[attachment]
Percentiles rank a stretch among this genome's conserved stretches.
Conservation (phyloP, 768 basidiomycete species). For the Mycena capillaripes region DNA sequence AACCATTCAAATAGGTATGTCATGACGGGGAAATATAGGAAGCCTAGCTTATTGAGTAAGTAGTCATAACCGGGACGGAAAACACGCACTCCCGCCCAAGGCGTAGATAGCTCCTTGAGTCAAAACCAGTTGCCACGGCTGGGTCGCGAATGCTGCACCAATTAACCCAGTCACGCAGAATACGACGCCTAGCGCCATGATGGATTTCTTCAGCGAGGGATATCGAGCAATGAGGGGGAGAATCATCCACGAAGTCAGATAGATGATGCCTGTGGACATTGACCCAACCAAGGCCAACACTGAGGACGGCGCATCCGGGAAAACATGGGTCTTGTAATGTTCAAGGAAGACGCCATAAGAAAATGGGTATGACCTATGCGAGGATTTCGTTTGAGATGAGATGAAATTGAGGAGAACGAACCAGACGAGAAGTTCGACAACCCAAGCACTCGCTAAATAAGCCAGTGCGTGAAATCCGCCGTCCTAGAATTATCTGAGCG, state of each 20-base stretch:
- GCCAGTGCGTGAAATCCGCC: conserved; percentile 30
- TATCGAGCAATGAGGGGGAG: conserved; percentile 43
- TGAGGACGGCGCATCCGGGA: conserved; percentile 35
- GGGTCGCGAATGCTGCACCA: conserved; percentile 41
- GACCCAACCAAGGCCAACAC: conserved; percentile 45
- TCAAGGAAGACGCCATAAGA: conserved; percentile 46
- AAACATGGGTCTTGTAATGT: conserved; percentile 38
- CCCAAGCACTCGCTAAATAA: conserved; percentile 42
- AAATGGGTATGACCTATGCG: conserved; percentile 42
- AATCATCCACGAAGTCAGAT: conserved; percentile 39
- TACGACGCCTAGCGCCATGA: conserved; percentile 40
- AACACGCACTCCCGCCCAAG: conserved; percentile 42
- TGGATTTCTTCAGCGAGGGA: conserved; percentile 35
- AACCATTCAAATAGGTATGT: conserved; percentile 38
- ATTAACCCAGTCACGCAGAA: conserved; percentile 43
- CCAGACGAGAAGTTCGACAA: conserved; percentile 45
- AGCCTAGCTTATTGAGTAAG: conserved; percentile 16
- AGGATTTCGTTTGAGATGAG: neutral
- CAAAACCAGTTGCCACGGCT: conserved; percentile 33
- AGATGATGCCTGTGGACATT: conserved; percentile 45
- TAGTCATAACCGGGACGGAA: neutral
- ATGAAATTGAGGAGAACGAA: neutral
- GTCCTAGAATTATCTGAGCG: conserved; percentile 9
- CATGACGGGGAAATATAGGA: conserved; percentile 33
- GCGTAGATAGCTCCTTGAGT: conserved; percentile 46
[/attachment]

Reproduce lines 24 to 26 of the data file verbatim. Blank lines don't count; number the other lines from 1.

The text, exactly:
- ATGAAATTGAGGAGAACGAA: neutral
- GTCCTAGAATTATCTGAGCG: conserved; percentile 9
- CATGACGGGGAAATATAGGA: conserved; percentile 33